A Friday Chat About Salary Negotiation

Photo credit: Luigi Mengato (cropped), CC BY 2.0.

NICOLE: Happy Friday!

MADRIGALIANA: Happy Friday! What are your plans for the weekend?

NICOLE: I got the final proof copy of my novel, so this weekend is all about reviewing it for any last mistakes and checking in with my designer to see if she’s spotted any mistakes. We have to submit final files on Monday. How about you?

MADRIGALIANA: Oooh, you’re so close to wrapping it up! This weekend I’m planning to plant a garden for the first time. We moved into a house in December and I started little seedlings in February. It’s time for them to move outside and hopefully turn into vegetables in a few weeks.

NICOLE: Awwww vegetables! What kind?

MADRIGALIANA: Cherry tomatoes, jalapeño peppers, and some mixed bell peppers! Also hoping to add carrots and string beans to the mix.

NICOLE: Fresh string beans are so good. We used to have them in our backyard garden as a kid.

MADRIGALIANA: We did too! Great memories.

NICOLE: So… when you reached out to me to do a Friday Chat, you said you wanted to talk about salary negotiation. You just finished your first-ever negotiation? CONGRATULATIONS, for starters. How did it go?

MADRIGALIANA: Yes! So as a background, this came out of me initially looking to transition into another job. I felt dissatisfied last fall and had been told by my boss that I was at the top of my salary range for my role. There were no opportunities to move internally so I started the long search to move elsewhere.

I put a lot of time into networking and job-searching, with the intent of moving on prior to the busy season, which is starting now.

A few weeks ago, I ended up with a great offer that paid about 10 percent more than my current role, with room to grow and less taxing responsibilities. I was super convinced that it was right for me and just had to wait a couple of weeks for my boss to come back into town to break the news.

NICOLE: And so you waited, and then…

MADRIGALIANA: During that time, I spent a lot of time trying to compare the roles and figure out what I valued. I found a “Job Values Inventory” spreadsheet that lets you rank various job attributes and compare roles. To my surprise, I found that both jobs were pretty similar.

So when I went to discuss with my boss, I had an idea of what salary I wanted to make and what tasks I valued most in my current role. I felt that I had more to offer and could take one more responsibilities.

Coincidentally, another manager at my level left unexpectedly without notice on the day we were scheduled to talk. That also added an element of guilt — we’re a small team and two people leaving at the same time would cause problems for the organization.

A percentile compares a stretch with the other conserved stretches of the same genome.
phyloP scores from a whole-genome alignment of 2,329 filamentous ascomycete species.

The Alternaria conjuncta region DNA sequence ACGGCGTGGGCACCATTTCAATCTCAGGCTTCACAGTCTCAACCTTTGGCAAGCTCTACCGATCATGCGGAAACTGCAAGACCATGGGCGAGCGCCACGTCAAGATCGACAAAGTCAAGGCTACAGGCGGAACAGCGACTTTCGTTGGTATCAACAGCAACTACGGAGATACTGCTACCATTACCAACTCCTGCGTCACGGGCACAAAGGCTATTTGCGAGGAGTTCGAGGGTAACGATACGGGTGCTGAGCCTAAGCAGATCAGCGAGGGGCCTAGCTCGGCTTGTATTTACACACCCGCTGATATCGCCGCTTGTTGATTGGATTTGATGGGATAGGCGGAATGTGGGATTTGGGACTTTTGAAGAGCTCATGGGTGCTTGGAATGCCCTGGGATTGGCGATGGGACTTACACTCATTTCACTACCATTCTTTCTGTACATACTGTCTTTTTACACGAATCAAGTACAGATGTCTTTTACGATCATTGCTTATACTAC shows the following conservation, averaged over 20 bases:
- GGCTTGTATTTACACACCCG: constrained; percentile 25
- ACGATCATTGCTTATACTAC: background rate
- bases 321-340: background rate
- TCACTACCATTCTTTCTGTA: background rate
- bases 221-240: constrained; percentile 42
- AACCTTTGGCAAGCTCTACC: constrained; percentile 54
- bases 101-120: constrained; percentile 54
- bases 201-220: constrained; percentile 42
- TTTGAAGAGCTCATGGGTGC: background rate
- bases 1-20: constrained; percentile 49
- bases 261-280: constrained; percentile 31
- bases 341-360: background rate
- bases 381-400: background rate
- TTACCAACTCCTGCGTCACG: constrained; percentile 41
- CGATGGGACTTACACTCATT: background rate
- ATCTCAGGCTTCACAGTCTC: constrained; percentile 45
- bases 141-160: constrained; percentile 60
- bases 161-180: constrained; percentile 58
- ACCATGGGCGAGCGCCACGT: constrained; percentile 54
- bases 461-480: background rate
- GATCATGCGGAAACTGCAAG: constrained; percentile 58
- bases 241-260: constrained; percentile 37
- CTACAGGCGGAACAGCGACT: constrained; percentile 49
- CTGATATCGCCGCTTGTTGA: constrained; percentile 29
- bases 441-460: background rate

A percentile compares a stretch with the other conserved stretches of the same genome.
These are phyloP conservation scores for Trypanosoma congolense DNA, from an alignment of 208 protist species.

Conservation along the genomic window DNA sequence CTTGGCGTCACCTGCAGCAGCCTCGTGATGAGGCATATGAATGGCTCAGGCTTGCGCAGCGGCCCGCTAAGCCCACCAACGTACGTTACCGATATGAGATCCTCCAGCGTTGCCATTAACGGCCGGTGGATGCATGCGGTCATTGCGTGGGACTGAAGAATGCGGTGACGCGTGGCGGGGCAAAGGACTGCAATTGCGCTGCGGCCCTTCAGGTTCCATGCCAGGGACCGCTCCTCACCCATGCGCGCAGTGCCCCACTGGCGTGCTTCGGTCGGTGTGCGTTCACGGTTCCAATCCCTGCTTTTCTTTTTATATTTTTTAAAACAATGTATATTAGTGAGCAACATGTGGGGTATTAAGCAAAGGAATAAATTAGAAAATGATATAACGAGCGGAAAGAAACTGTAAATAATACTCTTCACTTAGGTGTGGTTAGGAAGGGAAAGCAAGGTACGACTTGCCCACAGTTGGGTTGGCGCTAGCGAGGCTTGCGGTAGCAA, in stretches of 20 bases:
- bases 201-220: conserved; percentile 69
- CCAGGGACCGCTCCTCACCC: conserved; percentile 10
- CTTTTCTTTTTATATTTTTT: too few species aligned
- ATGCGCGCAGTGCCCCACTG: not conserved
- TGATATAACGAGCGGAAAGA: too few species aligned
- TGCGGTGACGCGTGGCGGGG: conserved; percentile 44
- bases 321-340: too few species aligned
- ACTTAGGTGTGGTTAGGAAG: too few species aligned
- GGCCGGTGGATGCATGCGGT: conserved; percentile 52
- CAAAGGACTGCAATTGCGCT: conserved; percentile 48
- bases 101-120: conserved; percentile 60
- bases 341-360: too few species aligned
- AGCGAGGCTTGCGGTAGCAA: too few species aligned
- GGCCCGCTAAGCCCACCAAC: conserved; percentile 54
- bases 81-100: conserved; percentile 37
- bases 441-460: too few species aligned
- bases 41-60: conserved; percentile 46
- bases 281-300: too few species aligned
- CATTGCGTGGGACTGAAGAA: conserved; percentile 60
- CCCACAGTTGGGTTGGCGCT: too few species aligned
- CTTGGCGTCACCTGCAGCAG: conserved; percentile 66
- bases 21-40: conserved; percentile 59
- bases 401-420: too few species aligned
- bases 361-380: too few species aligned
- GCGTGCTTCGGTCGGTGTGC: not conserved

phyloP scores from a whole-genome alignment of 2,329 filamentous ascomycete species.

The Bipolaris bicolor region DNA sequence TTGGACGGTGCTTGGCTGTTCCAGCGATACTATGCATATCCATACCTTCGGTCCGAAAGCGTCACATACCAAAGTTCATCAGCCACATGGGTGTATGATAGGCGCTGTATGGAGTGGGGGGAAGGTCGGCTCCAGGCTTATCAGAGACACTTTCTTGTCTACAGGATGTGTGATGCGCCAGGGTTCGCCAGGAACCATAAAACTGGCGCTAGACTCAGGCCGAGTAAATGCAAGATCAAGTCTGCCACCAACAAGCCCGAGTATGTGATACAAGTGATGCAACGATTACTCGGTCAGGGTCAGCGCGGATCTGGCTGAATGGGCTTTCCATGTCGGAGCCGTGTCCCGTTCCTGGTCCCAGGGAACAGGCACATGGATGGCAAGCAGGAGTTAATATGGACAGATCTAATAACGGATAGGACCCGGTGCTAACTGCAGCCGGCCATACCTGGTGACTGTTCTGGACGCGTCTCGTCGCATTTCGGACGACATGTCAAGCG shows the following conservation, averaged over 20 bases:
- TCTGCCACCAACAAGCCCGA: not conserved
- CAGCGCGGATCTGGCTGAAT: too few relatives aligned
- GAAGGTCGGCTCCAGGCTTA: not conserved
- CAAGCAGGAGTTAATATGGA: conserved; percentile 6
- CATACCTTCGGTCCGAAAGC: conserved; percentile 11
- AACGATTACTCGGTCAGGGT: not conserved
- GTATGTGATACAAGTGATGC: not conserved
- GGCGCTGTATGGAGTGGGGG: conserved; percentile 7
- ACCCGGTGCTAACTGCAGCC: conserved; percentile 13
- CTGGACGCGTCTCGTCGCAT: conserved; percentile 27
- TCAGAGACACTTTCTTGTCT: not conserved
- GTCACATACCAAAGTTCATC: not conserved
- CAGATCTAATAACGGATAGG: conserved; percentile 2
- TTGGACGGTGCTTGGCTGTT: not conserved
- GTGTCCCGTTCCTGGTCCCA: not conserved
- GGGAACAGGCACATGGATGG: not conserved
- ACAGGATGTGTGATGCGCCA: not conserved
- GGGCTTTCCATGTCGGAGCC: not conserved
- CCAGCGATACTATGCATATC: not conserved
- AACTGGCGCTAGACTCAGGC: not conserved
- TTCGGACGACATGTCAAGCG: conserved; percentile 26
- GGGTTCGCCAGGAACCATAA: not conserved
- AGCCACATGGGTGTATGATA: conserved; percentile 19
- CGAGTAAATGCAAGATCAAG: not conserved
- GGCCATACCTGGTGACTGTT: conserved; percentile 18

NICOLE: To be fair, every career expert would say “don’t worry about that, those aren’t your problems to solve.” But I get it.

MADRIGALIANA: Yeah! And it was tricky because the offer was coming from a partner we work with, so they were also concerned that the transition be smooth.

NICOLE: So how did you have the conversation with your boss, and what happened?

MADRIGALIANA: The conversation came out of a regular check-in and discussion of how we were going to cover the work of the other manager. He asked if I was interested in a project and I said, “Yes, but actually… I am also in a tricky situation right now. I have been offered another position with a substantial pay raise and room for professional development.”

NICOLE: And…???

MADRIGALIANA: He was surprised, but asked what the new pay rate was and what I was hoping to get out of the move professionally.

It was hard to answer because it wasn’t just about the money (as un-Billfold-ian as that sounds!). But I told him roughly what the new pay rate and how the job aligned with my core interests. I was not expecting a counteroffer, just a chance to wrap up my current work and maybe come back as a consultant.

He asked what it would take for me to stay with the company, and again I didn’t have a flat number. It was a mix of salary and opportunities to learn more about different areas.

So we ended the conversation on a unsettled note, and agreed to come back the next day and work out a plan.

The next day, we sat down again and I told him that I was looking to match the salary on offer, and that I was willing to take on more responsibilities. He then offered to TOP it for the same amount of work. His rationale was that “the market sets your value” and that if I was getting offers for my current salary + 10 percent, I wouldn’t be happy with that in a year or two.

That was a total surprise to me, but after some thought I agreed to take it. I think I had a “grass is greener” mentality and was idealizing the new job when my current job is actually pretty good.

I know the traditional advice is “keep moving if you want to increase your salary” but it’s about more than salary — having eight years of experience in one workplace is also a big deal and something that was hard to give up.

Does that answer the question?

NICOLE: Hahaha I am sure! I’m really impressed that you took the time to think about the two jobs and what you wanted out of your career. Do you have a link to that spreadsheet you mentioned?

MADRIGALIANA: I do! It’s from MindTools. It asks you to rank factors by how important they are to you, then multiply by how present they are in each job.

NICOLE: OOOOOH I am excited to take a look! Let’s end this here and discuss the spreadsheet — and negotiation tactics — in the comments!

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